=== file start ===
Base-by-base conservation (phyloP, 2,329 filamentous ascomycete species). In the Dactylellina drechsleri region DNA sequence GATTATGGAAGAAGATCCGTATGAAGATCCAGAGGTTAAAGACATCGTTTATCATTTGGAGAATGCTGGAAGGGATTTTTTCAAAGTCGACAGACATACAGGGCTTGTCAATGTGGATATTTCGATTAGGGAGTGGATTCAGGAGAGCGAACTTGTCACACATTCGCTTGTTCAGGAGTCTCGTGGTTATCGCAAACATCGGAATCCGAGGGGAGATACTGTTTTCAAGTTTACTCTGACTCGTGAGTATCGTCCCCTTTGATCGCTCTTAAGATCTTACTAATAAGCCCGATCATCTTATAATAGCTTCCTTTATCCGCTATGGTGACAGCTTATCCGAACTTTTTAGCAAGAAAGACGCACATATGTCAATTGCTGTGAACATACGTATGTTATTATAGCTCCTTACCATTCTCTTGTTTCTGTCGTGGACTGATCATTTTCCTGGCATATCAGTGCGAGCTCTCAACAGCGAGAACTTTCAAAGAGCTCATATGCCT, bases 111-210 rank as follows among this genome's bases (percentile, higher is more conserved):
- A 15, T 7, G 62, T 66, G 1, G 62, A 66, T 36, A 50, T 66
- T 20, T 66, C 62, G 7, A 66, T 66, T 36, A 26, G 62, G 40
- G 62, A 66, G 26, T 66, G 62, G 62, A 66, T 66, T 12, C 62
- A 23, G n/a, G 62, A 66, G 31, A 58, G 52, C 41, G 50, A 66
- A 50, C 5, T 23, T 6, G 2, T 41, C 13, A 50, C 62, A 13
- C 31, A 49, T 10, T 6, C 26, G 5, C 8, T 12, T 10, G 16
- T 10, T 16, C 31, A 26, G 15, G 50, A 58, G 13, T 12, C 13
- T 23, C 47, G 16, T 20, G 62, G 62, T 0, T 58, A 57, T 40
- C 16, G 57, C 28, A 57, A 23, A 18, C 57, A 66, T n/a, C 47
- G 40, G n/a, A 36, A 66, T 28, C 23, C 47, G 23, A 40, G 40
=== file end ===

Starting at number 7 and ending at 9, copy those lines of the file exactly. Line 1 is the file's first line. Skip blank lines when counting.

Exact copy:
- C 31, A 49, T 10, T 6, C 26, G 5, C 8, T 12, T 10, G 16
- T 10, T 16, C 31, A 26, G 15, G 50, A 58, G 13, T 12, C 13
- T 23, C 47, G 16, T 20, G 62, G 62, T 0, T 58, A 57, T 40